It is, however, by his grammatico - critical and purely exegetical labours that Lünemann has rendered the greatest service to the cause of sacred literature. The judicious use of his commentary can hardly fail to lead to a more intimate acquaintance with the letter and spirit of this apostolic writing, well styled by the Helmstädt professor Walther a “beyond all measure profound epistle."

Of the very abundant exegetical literature pertaining to the Epistle to the Hebrews, our space admits of the mention of but a very few writings. Nor was it needful to give an account even of all that have been collated in preparing this translation. Most of the German commentaries published after the middle of the eighteenth century were entirely overshadowed by the appearing of the great work of Bleek, and those of subsequent writers. For many particulars concerning the authors specified in the following list, more especially of those who flourished about the time of the Reformation, I am indebted to the kindness of the Rev. James Kennedy, B.D., librarian of New College, Edinburgh. To the list of works enumerated might be fittingly added the suggestive translation of the New Testament made by Sebastian Castellio (1542-1550), mostly during the time of his retirement in Basle.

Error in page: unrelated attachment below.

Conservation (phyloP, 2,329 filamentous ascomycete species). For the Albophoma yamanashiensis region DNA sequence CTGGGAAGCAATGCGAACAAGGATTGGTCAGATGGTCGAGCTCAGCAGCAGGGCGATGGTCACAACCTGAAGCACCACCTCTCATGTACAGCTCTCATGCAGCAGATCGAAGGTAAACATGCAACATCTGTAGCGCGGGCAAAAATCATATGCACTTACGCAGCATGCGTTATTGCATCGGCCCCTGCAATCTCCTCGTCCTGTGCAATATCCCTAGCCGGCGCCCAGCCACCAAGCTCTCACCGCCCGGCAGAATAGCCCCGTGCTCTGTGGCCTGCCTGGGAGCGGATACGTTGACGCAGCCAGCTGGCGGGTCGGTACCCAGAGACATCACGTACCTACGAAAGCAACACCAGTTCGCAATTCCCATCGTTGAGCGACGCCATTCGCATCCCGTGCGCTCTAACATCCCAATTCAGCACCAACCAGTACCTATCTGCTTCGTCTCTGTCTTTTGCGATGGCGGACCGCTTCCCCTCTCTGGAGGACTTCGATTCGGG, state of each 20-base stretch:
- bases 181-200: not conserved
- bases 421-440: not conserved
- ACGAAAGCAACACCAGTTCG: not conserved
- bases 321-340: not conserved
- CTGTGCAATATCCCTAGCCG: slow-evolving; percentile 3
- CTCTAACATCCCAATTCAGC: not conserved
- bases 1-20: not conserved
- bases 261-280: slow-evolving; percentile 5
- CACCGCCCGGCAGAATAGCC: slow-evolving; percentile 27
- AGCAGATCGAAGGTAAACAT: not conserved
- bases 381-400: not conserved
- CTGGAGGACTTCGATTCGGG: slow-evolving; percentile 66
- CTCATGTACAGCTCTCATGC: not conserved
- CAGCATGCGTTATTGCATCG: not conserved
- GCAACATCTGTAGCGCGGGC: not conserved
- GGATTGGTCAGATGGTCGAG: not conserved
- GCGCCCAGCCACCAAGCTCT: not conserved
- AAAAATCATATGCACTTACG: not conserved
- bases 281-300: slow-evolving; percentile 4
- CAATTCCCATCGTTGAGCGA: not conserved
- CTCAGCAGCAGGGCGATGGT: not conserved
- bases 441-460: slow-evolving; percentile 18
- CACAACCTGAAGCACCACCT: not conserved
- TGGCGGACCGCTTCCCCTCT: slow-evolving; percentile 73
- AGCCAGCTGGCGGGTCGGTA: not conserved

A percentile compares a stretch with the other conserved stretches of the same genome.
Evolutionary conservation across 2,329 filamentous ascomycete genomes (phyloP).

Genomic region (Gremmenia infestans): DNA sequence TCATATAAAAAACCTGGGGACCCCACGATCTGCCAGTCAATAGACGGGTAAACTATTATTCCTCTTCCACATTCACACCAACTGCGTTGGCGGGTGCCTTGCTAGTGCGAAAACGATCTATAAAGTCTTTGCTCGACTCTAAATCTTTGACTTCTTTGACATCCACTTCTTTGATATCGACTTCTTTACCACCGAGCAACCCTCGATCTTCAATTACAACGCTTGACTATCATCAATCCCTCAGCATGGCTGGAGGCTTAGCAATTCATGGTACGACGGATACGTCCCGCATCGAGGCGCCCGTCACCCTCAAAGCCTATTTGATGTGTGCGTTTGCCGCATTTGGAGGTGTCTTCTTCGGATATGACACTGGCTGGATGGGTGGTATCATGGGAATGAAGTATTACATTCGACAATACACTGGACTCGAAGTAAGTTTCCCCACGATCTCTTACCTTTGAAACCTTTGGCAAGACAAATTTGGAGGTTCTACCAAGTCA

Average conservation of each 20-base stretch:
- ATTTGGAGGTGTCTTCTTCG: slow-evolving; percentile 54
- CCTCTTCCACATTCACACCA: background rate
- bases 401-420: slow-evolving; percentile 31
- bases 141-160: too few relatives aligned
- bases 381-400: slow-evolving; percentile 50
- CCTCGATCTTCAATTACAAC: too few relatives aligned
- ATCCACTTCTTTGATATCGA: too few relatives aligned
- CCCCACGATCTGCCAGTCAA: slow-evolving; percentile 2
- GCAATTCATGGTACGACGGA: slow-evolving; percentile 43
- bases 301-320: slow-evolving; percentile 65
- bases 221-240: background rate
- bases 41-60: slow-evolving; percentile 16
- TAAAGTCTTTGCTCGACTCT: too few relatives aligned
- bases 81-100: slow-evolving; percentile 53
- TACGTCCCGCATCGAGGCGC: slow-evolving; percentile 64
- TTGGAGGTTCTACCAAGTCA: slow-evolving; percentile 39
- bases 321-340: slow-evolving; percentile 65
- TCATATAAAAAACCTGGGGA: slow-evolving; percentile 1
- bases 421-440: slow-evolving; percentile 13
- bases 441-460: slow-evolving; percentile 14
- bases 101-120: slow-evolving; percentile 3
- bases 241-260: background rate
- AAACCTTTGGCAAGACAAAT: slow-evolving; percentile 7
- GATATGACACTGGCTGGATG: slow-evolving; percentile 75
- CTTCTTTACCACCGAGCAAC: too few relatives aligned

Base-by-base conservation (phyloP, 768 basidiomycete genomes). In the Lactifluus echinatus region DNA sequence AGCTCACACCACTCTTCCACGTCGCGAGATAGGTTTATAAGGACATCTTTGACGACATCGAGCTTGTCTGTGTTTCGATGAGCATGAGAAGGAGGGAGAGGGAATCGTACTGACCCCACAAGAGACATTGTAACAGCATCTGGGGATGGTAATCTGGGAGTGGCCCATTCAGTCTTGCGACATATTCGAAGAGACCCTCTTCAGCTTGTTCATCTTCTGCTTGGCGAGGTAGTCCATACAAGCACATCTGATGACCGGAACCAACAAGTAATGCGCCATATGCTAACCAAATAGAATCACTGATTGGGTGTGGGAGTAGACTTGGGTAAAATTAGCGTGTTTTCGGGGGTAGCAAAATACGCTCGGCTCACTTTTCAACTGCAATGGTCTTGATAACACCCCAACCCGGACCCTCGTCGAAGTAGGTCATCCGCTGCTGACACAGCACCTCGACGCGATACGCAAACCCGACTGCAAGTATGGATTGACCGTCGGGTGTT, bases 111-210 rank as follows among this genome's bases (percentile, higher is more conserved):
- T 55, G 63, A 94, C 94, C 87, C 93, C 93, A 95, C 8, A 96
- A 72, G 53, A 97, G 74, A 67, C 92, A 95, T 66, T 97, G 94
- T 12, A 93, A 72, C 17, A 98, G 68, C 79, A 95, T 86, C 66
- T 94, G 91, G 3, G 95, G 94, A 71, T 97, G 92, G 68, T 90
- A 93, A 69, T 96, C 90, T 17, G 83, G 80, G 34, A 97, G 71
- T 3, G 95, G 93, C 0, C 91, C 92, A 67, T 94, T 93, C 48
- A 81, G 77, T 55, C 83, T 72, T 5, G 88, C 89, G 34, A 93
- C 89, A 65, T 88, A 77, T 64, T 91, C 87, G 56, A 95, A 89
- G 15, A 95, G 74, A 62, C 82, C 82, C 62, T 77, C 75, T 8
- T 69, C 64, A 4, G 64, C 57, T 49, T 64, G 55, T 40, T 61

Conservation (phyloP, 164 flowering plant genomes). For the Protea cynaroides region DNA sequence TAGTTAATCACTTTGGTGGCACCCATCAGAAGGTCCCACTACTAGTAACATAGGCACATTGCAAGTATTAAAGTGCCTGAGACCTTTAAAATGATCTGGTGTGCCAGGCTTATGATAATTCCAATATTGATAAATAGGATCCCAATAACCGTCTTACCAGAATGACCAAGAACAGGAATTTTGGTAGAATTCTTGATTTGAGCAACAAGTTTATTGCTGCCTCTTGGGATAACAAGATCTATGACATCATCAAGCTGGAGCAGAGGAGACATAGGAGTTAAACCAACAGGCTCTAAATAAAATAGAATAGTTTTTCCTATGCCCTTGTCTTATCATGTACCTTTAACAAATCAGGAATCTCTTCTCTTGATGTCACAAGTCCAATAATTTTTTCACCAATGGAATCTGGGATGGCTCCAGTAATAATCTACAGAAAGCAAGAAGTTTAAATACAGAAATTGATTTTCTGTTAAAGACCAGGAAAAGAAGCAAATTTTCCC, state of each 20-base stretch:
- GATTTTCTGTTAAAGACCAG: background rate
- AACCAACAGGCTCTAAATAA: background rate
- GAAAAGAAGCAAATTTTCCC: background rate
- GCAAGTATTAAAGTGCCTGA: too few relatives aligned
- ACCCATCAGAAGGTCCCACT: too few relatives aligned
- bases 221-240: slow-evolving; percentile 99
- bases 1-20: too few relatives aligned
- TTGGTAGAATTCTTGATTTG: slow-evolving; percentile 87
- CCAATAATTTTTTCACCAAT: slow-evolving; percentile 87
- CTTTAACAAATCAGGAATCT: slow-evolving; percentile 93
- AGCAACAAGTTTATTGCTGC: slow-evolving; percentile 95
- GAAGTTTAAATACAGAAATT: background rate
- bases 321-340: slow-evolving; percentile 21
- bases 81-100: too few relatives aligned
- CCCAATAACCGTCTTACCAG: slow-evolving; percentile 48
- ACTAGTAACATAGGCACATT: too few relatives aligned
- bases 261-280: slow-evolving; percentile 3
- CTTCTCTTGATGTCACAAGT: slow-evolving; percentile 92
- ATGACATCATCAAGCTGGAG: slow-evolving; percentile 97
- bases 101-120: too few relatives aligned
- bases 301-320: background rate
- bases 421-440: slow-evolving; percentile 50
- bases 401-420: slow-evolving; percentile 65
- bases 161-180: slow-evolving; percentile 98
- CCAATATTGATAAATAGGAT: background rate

M. J. E.



Cramer (J. A.), S. T. P. : Catena Graecorum Patrum. Tomus vii.

8vo, Oxonii, 1814.


JUSTINIAN (Benedict), + 1622: Explanationes in omnes Pauli Epistolas.

Lugd. 1612.


8vo, Col. Agr. 1600.

CLARIO (Isidore) [Clarius]: Novum Testamentum Latinè, adjectis scholiis. Authore Isidoro Clario.

8vo, Ant. 1544.


folio, Toleti, 1611.

Lond. 1661.

PRIMASIUS, Bishop of Adrumetum, sixth century: Commentary on

the Epistles of Paul. That on the Hebrews is by some attributed to Haymo, Bishop of Halberstadt, † 853.


ABRESCH (Peter), Professor at Groningen, † 1812: Paraphrasis et Annotationes.

Leyden, 1786–90. [Continued by Vitringa to end of chap. vii.

1817.] BAUMGARTEN (S. J.), † 1757, and SEMLER: Erklärung des Briefes.

Halle, 1763. 7